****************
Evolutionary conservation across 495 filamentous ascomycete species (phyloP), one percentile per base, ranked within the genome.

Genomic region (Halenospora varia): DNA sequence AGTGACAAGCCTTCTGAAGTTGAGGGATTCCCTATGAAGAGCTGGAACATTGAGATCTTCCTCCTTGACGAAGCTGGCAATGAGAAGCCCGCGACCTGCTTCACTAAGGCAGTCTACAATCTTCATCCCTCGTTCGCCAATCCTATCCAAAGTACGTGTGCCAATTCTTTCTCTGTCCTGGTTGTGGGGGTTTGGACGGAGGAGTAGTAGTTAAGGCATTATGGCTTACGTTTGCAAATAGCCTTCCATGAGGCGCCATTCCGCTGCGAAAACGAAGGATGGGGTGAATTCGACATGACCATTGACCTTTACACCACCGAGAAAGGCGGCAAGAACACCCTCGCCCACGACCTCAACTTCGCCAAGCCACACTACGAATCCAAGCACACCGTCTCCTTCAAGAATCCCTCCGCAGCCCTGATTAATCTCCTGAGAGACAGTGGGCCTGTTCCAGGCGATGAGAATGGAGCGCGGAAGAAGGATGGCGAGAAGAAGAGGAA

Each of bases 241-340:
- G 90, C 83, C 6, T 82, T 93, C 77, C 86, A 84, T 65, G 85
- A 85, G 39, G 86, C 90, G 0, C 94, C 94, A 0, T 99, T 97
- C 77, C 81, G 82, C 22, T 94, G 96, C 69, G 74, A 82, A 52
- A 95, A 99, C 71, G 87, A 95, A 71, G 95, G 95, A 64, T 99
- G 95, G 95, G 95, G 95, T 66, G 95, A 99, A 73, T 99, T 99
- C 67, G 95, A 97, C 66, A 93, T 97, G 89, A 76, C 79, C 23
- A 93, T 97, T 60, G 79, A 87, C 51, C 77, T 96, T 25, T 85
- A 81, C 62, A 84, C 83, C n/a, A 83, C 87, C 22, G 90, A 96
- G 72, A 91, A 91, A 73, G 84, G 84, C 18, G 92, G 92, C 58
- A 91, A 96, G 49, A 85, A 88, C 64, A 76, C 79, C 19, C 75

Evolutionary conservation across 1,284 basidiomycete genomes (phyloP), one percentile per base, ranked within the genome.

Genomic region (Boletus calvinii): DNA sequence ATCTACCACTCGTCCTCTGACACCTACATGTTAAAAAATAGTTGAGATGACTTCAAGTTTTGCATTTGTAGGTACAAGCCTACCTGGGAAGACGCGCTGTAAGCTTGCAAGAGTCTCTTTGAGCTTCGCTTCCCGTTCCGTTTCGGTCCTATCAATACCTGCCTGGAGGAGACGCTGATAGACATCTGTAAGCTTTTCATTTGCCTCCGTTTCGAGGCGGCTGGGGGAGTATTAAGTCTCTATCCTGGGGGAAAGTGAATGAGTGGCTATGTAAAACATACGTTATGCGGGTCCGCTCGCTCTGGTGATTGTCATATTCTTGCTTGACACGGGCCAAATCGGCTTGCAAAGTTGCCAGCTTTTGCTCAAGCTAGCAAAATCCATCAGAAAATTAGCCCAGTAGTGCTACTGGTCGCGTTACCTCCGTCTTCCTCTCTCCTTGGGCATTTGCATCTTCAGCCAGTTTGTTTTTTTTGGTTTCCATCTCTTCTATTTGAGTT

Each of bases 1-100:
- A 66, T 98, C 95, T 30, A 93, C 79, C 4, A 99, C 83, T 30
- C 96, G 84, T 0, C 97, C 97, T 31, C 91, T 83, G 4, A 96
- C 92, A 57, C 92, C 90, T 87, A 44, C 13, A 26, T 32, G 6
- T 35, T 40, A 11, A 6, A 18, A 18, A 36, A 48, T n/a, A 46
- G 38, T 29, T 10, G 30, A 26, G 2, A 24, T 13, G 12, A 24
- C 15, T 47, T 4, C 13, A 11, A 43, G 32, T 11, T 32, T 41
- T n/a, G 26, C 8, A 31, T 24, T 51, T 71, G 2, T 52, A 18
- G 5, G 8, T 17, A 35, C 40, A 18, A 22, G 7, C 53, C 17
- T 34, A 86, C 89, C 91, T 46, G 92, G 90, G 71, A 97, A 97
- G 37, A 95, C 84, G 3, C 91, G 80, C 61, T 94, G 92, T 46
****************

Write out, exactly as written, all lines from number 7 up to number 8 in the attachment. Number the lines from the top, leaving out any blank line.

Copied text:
- A 95, A 99, C 71, G 87, A 95, A 71, G 95, G 95, A 64, T 99
- G 95, G 95, G 95, G 95, T 66, G 95, A 99, A 73, T 99, T 99